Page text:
“My hopes are that within a local context, that it gives people language,” he said. “This is not like a protest letter against Donald Trump. … It’s meant to address a larger picture than the last six months.”
These eight ministers aren’t attempting to write a confession on behalf of the PC(USA) – that’s a process that would involve the General Assembly and much broader participation. They are, however, asking Presbyterians to think about the idea and the value of writing new grassroots confessions speaking to the realities of the current times. In late 2016, Frick took his idea of writing something quickly to a colleague in the NEXT Church leadership. The NEXT strategy team approved the idea; the Presbyterian Foundation provided funding for the Sarasota gathering.
This new Sarasota Statement is the result.
Why write a confession now? “I think we’re at a pivotal moment,” said Cynthia Rigby, another of the authors and a professor of theology at Austin Presbyterian Theological Seminary. “We’re about to come up on the 500th anniversary of the Reformation,” and in an increasingly globalized and technologically based society, both community and church are changing. “Everyone is carrying their communities around with them on their iPhones.”
There’s a shifting understanding both of how the church connects to the communion of saints through the ages, as well as “all over the world and through space and time,” Rigby said. And the current time is one of fearfulness for many, she said – for some, fearing that the world they’ve known and the prospect of good jobs are slipping away; for others, fear of not having health care or of environmental damage or racial and religious intolerance or not having enough to eat.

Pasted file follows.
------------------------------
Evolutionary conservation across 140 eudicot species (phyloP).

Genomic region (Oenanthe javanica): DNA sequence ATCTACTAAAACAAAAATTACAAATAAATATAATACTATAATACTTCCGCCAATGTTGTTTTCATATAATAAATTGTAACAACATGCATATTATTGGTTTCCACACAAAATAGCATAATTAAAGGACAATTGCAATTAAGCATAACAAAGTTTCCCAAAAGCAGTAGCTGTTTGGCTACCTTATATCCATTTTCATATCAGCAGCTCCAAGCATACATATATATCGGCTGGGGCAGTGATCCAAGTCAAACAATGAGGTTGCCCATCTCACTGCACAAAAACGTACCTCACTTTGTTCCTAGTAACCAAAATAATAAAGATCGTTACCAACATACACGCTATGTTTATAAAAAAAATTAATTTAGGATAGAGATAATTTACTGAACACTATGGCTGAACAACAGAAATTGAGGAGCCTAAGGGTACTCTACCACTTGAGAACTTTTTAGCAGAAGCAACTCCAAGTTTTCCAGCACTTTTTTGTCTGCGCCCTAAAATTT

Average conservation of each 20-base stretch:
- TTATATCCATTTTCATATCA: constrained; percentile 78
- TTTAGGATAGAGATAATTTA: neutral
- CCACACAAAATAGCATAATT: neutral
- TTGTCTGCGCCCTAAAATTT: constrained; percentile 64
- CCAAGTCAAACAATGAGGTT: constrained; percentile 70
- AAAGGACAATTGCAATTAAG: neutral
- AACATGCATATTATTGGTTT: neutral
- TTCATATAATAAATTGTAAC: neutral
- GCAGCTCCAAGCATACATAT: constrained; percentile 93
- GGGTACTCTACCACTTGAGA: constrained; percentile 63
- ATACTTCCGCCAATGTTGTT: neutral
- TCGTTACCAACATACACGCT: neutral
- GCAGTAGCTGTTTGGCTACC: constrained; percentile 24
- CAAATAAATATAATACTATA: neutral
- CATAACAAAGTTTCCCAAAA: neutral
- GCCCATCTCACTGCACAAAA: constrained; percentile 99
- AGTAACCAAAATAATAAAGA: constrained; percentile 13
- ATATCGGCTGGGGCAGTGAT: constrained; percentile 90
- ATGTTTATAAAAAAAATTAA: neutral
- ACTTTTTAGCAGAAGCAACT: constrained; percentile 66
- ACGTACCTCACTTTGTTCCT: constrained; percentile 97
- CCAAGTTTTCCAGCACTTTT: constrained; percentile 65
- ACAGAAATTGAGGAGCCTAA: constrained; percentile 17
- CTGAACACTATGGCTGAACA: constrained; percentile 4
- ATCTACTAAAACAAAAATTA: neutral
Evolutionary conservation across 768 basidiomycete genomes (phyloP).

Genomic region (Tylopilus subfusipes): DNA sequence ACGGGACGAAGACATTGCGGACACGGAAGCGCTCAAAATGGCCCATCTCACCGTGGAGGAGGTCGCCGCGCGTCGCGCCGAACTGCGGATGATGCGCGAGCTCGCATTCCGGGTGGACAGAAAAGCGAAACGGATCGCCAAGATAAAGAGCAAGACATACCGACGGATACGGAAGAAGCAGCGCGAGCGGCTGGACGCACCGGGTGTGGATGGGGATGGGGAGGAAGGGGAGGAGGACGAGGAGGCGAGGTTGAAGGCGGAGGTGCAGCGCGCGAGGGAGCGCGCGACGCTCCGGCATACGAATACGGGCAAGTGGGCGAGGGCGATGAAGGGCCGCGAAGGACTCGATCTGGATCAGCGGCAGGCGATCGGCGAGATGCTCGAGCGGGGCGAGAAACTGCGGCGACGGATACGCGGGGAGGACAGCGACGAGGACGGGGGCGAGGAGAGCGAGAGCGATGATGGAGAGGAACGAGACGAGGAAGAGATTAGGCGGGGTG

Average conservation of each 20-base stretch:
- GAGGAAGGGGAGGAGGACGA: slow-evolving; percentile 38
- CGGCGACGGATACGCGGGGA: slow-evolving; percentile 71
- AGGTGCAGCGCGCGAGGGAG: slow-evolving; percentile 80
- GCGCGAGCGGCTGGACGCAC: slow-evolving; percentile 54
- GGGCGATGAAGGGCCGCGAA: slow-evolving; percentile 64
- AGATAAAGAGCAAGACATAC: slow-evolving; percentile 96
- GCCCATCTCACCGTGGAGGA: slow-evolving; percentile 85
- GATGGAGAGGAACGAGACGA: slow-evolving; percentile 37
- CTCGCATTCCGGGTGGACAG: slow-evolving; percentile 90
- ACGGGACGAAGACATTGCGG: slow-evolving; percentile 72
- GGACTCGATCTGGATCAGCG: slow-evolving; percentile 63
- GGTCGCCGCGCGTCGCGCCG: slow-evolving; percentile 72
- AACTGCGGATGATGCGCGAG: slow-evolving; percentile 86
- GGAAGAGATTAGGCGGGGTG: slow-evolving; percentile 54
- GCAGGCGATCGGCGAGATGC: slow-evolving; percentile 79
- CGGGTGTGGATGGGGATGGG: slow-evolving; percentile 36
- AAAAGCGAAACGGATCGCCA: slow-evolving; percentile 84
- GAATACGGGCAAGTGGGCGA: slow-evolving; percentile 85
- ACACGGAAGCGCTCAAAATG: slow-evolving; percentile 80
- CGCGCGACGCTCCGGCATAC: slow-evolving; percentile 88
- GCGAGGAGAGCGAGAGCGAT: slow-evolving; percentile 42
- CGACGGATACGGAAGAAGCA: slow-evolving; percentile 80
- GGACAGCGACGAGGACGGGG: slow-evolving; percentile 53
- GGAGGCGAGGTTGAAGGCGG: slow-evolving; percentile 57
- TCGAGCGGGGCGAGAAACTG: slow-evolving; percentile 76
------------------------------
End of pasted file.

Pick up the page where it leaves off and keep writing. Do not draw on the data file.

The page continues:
In that global climate, what does it mean for the church to speak about hope? First, “we need to apologize for the ways in which the church has caused harm through the ages,” Rigby said. There’s a call “for Christians to live differently in the world.”
Rigby said she hopes Presbyterians will use the Sarasota statement – that they’ll study it, argue about it, maybe disagree with it, pull out pieces of it to use liturgically.
“If it’s in any way helpful for people to think about who we are as Christians, who are part of the community of faith through the ages and at this particular moment, then I think it will have been worth our time and our energy, she said. “I truly hope it models speaking boldly and with conviction, and with humility at the same time.”
Layton Williams, a 30-year-old bisexual who works at Sojourners magazine and who was also part of the writing team, said she wanted to be sure the intent was “not to smooth things over but to really wrestle with how we show up theologically” – that “we’re going to struggle with the hard stuff.”
Williams said she hopes the document will speak not only to Presbyterians, but to those outside the church as well. “My personal opinion is the public perspective on Christianity is not very positive, and I want my church, my denomination, to offer a counter-witness to that, that really comes down on the side of justice.”
Read the Sarasota Statement.